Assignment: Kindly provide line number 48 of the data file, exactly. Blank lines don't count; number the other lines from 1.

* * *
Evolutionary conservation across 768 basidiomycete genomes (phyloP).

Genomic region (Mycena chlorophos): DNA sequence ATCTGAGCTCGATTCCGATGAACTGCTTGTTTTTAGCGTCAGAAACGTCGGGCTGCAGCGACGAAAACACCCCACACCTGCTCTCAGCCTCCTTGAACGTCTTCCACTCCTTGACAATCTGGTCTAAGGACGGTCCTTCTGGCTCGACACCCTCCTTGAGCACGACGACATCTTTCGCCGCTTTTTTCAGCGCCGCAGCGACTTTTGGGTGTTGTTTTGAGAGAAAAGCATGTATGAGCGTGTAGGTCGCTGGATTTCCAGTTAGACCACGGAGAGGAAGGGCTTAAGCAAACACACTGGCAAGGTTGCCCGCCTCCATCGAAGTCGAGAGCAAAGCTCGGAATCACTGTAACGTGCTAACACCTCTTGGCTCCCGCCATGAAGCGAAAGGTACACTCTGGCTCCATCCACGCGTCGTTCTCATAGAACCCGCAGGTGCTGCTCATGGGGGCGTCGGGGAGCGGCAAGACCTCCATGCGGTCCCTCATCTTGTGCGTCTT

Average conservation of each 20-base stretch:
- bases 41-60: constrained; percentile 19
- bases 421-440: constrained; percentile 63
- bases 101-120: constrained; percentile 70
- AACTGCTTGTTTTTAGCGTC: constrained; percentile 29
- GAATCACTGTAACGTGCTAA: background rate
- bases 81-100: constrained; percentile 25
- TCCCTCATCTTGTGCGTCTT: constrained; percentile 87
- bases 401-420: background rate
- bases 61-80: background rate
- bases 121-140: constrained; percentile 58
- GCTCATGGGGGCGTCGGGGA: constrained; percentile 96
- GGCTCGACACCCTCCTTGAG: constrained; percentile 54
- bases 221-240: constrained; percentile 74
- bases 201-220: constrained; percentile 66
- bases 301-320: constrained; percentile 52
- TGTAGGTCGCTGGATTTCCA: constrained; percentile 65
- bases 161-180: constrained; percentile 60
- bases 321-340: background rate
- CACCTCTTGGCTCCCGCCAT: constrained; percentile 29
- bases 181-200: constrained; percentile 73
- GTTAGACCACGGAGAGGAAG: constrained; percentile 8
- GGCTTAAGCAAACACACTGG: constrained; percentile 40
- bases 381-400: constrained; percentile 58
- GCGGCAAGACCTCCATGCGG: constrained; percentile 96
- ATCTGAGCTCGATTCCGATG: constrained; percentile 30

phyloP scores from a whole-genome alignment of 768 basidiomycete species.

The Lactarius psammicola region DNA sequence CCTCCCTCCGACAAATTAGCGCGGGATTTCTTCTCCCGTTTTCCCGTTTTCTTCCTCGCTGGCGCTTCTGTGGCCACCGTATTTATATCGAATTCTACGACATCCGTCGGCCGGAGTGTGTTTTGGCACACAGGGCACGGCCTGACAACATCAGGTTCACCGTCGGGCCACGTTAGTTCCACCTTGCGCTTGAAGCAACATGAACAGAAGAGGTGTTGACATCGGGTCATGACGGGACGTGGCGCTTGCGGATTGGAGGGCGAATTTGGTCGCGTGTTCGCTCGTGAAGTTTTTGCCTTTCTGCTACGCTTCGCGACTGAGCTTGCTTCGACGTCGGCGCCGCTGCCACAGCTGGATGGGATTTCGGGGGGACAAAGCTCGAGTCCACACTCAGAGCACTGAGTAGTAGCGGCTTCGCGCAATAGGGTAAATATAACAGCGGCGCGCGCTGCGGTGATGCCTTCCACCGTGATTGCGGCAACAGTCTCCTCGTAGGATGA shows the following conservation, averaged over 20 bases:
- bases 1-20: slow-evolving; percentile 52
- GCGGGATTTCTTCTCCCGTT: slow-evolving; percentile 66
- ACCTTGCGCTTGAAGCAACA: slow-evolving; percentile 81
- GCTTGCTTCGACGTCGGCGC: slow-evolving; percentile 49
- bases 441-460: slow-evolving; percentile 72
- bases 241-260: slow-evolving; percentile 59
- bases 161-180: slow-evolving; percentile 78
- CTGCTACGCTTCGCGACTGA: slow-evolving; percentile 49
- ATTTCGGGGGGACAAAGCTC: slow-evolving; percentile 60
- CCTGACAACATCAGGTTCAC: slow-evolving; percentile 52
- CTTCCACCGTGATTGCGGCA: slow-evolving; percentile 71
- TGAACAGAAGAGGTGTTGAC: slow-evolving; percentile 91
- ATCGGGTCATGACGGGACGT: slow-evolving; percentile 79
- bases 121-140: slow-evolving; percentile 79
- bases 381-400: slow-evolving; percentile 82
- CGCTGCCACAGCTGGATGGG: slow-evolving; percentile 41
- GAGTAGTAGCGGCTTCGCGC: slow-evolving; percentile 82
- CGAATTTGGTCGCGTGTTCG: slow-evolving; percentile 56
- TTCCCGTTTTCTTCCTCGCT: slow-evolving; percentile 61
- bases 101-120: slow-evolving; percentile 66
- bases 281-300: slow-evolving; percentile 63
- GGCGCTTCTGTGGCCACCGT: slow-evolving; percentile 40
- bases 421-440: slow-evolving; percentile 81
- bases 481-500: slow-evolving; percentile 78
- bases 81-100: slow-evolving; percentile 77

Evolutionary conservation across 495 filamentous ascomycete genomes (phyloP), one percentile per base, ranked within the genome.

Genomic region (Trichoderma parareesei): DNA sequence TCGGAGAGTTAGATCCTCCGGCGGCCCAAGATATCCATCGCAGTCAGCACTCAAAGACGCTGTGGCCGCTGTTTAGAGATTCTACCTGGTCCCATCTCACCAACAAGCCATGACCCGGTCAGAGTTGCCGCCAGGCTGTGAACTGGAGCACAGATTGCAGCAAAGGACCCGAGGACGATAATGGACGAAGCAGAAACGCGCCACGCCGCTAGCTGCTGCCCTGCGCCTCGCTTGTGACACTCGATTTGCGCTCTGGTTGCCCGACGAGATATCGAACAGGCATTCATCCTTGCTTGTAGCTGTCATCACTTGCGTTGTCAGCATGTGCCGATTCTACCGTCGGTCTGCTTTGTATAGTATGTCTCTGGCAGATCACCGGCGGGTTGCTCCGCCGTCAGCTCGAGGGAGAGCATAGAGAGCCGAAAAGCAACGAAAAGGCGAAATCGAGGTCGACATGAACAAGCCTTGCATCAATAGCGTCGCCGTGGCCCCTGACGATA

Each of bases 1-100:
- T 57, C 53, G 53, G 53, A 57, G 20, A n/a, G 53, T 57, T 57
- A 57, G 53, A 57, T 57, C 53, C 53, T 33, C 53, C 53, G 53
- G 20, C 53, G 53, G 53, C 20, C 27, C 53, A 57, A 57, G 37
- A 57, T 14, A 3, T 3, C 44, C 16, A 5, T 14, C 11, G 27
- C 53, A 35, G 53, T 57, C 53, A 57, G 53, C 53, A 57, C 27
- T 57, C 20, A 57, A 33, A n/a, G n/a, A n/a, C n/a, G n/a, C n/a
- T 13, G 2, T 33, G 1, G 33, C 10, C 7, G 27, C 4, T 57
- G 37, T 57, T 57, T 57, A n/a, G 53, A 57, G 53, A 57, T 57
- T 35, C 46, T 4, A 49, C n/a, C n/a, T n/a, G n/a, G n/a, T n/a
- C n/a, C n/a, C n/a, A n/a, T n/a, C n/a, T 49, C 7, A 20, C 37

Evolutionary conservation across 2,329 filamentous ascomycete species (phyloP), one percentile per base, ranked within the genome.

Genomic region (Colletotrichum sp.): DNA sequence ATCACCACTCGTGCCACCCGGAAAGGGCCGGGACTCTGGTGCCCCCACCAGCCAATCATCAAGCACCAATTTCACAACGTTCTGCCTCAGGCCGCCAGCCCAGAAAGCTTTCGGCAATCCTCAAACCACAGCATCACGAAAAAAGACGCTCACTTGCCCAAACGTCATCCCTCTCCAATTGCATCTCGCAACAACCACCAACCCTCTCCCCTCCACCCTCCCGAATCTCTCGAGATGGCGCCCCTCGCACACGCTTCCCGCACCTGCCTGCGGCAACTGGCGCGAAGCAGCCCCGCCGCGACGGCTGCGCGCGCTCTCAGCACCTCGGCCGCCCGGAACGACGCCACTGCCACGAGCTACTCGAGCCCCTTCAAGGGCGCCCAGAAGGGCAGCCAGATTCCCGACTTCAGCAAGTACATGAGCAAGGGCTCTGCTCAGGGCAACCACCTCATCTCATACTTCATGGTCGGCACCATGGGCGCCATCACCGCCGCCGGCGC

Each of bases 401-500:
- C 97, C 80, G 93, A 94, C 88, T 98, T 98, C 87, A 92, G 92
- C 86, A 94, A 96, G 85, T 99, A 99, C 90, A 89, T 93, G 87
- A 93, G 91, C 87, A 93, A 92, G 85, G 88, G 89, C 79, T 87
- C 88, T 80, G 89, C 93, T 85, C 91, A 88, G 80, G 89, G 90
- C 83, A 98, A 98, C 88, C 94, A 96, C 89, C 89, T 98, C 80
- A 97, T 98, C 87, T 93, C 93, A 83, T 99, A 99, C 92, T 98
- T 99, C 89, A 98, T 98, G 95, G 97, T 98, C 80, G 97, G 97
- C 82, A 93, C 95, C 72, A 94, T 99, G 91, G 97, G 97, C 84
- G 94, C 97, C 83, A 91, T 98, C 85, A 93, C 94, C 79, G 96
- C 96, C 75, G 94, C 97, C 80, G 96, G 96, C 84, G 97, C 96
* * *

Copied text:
- CGAATTTGGTCGCGTGTTCG: slow-evolving; percentile 56